I went to my eye doctor today. As I sat in the office chatting with the doc, my career as a writer came up, as did the IBE (this Friday and Saturday in Boise). I think she and her husband may attend, which would be really cool. I love making connections like that, especially when it means it might produce results.
And I’m not talking only about money or sales. I’m talking about making a difference with my art. But I digress.
She was telling me how on a recent trip to Portland and the legendary Powell’s Books, she walked the aisles taking mental notes. Her strategy was to save money by not buying hardcopy books. She was just browsing. She eschewed Powell’s for the purchase and bought the titles she liked later, on Amazon, for her Kindle. I find that to be hilariously capitalistic; I’m almost giddy about it.
Her question: “Should I feel bad about that?”
My response: “Hell no!”
She probed further, however, and a new issue came up. She wondered if buying the Kindle version of a book hurts the author, stunting his potential earnings somehow. I told her no, in some cases an author can make more selling a Kindle version of his book for $2.99 than he can selling a paperback for $14.99, depending. And it’s the truth (though this scenario is a different story for indie bookstores, which is obvious). I told her that anyone who’s got a backlist on Amazon is a big kid, and if they signed a horrible contract with an awful publisher, they will have to deal with the consequences. We’re all grownups around here. I don’t need to tell you, dear reader, that it’s far better to pull down 70% than 15% for the same dizzying amount of time and work.
It has to do with how one goes about one’s business, really, so pay attention. For all intents and purposes, there are really only two groups of published authors on Amazon (or anywhere else, for that matter): those with traditional contracts and those who are going it alone. I don’t want to belabor the point, so I won’t. I’ll just focus on those of us with at least a little entrepreneurial passion oozing from the creases of our fat rolls.
Basically, if you’re not signed with one of the Big Six, you’re self-pubbed. Hate to break it to you. But it is so. What’s the difference, really, between a guy signed with an indie house, a guy who bought a publishing package on CreateSpace and a guy who basically did the same thing through selected vendors as an LLC? I’ll tell you. The only difference—if there is one—is going to be in the quality of the final product. Cover design. Editing. Formatting. Technology levels absolutely every other part of the playing field. No, really. Because even if you’re walking around with that gold-framed contract around your neck that says I’m a Big Six Author and I’ve Made It, you’re still going to be working your cheeks off the same as me, and for far less in the end.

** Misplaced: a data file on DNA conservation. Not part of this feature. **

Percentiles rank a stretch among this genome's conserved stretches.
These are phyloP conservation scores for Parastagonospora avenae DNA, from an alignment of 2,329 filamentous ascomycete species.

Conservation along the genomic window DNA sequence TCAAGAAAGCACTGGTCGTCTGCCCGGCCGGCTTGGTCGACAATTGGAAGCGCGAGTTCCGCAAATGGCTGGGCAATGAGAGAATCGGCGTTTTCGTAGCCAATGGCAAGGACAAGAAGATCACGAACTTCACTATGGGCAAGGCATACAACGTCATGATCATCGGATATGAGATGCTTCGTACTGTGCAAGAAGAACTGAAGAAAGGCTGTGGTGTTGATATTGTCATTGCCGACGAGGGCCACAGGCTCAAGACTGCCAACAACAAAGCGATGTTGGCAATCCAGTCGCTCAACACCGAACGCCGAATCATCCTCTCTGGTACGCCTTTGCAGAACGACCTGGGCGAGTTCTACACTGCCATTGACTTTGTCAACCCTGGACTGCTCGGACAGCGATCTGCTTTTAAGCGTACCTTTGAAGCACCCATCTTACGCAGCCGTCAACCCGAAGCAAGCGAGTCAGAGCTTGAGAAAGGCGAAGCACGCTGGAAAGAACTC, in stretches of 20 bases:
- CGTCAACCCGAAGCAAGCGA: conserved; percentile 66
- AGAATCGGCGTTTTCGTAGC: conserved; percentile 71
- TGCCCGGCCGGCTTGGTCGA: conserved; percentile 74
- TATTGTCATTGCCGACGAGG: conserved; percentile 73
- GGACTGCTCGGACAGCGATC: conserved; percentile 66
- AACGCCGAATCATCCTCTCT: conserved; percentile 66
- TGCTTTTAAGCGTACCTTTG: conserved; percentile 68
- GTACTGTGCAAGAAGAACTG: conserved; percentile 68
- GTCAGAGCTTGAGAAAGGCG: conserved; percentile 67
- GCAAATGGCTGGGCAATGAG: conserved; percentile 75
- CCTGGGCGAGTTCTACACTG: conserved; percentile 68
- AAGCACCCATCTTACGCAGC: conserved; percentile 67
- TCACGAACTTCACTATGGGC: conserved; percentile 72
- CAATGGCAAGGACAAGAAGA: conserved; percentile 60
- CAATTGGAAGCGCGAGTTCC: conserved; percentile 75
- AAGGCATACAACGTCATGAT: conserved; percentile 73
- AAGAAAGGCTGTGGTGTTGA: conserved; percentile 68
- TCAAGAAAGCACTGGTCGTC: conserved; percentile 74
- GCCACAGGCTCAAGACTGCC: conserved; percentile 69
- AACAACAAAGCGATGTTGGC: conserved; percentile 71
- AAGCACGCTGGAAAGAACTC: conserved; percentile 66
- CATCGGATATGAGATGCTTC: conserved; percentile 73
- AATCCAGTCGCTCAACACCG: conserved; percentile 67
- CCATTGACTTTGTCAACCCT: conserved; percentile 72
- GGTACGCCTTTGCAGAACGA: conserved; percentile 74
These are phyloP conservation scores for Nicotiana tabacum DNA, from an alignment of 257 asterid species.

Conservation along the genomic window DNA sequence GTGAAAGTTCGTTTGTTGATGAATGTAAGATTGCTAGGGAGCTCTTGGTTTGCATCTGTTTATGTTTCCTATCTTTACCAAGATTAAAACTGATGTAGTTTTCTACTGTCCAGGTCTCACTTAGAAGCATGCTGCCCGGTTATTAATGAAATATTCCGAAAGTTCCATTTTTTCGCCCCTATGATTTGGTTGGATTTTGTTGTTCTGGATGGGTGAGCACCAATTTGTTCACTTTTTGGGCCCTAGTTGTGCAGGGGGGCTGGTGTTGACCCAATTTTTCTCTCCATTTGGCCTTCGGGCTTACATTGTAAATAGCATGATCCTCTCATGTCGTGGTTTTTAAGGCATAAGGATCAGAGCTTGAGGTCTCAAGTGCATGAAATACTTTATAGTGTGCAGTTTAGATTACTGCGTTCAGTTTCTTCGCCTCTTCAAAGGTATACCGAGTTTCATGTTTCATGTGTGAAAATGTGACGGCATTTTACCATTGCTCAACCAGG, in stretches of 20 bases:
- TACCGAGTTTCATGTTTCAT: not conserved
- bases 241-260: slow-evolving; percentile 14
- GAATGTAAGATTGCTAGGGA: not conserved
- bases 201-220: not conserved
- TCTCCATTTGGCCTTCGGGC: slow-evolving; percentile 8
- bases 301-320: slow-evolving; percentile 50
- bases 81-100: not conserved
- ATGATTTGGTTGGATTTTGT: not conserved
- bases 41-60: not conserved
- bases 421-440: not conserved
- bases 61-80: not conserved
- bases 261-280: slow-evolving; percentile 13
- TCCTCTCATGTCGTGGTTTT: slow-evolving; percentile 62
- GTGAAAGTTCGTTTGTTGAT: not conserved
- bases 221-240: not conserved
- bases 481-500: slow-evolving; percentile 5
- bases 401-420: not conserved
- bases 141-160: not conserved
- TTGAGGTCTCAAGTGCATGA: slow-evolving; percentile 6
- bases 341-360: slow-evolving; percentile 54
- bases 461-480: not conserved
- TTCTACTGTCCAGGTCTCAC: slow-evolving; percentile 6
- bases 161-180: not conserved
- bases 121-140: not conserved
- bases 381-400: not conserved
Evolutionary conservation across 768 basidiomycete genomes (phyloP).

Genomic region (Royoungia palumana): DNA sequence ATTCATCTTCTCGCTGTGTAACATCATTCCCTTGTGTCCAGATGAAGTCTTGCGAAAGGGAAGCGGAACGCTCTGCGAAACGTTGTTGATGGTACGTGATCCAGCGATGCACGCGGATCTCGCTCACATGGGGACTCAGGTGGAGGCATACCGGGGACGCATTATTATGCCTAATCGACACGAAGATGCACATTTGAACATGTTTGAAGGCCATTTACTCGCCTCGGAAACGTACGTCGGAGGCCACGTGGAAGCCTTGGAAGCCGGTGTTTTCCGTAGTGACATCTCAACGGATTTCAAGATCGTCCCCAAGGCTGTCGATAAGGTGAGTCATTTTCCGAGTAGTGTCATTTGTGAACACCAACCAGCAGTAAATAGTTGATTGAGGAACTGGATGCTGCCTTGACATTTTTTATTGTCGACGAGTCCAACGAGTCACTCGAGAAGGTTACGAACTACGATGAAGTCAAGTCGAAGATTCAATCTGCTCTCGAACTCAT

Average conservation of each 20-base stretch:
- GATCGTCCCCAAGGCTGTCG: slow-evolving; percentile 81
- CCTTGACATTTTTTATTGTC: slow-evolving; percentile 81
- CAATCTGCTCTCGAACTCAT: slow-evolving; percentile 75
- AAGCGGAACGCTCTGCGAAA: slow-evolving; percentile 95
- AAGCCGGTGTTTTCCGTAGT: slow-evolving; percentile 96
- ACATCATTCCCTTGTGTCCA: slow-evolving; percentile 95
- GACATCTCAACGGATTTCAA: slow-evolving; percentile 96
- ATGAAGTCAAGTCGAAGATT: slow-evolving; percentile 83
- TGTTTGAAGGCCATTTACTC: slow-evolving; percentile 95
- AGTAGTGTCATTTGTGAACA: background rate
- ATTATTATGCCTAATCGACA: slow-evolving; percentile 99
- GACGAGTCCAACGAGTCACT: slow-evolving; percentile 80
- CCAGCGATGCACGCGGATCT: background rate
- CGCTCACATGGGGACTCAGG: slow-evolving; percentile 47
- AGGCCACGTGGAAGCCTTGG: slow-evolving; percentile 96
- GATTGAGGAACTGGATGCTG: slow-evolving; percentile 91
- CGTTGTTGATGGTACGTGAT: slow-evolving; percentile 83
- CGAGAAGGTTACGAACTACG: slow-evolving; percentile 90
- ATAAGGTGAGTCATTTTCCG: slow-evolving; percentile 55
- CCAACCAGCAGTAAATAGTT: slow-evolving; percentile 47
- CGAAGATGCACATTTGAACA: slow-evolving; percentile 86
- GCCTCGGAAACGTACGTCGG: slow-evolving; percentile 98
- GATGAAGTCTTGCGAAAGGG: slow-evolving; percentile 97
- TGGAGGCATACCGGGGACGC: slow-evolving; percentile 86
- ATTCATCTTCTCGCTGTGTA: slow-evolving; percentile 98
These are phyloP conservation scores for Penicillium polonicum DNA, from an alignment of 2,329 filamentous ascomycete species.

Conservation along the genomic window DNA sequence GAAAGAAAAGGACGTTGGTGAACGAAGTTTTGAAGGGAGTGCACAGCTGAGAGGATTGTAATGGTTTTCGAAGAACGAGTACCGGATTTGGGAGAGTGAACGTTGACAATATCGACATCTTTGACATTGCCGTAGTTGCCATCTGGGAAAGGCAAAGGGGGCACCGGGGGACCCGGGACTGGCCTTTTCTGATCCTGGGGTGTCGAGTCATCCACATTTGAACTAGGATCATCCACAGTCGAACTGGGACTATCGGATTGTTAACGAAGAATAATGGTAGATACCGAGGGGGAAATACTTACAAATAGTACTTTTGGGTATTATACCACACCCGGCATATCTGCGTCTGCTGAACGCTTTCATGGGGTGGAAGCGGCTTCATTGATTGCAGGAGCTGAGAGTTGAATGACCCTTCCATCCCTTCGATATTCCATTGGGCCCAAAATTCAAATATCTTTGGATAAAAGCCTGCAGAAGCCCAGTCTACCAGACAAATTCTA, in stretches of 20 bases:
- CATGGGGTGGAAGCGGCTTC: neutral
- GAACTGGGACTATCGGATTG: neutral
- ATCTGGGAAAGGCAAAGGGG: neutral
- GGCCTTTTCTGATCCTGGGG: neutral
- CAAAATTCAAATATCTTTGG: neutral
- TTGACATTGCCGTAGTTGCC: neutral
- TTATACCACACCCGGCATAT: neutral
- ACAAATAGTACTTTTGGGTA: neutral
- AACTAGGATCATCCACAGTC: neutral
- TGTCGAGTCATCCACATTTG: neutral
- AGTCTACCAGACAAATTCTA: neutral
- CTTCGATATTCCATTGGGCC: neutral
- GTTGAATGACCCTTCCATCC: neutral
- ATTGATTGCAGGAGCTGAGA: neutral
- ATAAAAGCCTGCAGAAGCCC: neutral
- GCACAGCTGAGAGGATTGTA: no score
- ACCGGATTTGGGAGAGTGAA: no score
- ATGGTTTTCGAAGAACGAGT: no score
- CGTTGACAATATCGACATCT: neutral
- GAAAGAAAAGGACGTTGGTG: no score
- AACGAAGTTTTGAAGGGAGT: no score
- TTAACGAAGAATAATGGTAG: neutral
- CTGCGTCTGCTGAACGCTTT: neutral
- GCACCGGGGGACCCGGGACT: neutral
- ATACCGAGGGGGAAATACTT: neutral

Those of us flying solo have the double-edged advantage of control. We call the shots. And we live with the consequences. The point of this tirade? Simply this: that, to this day, you basically have several variations on two options.
- Cash up front vs. Potential
- Control by committee vs. Total control
- Work for peanuts vs. Work for reward
- Being crushed by huge overhead vs. Running efficient and lean
- Me waxing eloquent some more vs. Me wrapping this up
Here’s the rub. Okay? Here it is. The dirty little secret is that some of us are diligently about our business. Those of us who are, are producing Big Six quality stuff even though we’re pretty much self-pubbed—if that’s how we define entrepreneurism in the publishing industry. That’s fine with me. I couldn’t care less about what name adorns the contract, except for mine. What matters are what numbers are on it…or not on it. All my contracts cut out the middleman entirely, wherever possible. It’s part of my top secret common sense business philosophy, which is a no-brainer.
In a nutshell, it’s this: Focus most on what matters most. How are you going about your business? Are you focused on what matters, or what highfalutin name is on the letterhead? Tell ya what: pop on over to the IdahoBook Extravaganza this weekend at the Boise Center on the Grove and learn a thing or two about the biz and those who are shaping it. The future doesn’t automatically belong to the big baddie corporations (cry me a river, you Occupy sissies), at least as long as there are some go-getters down here at ground level with the rest of us.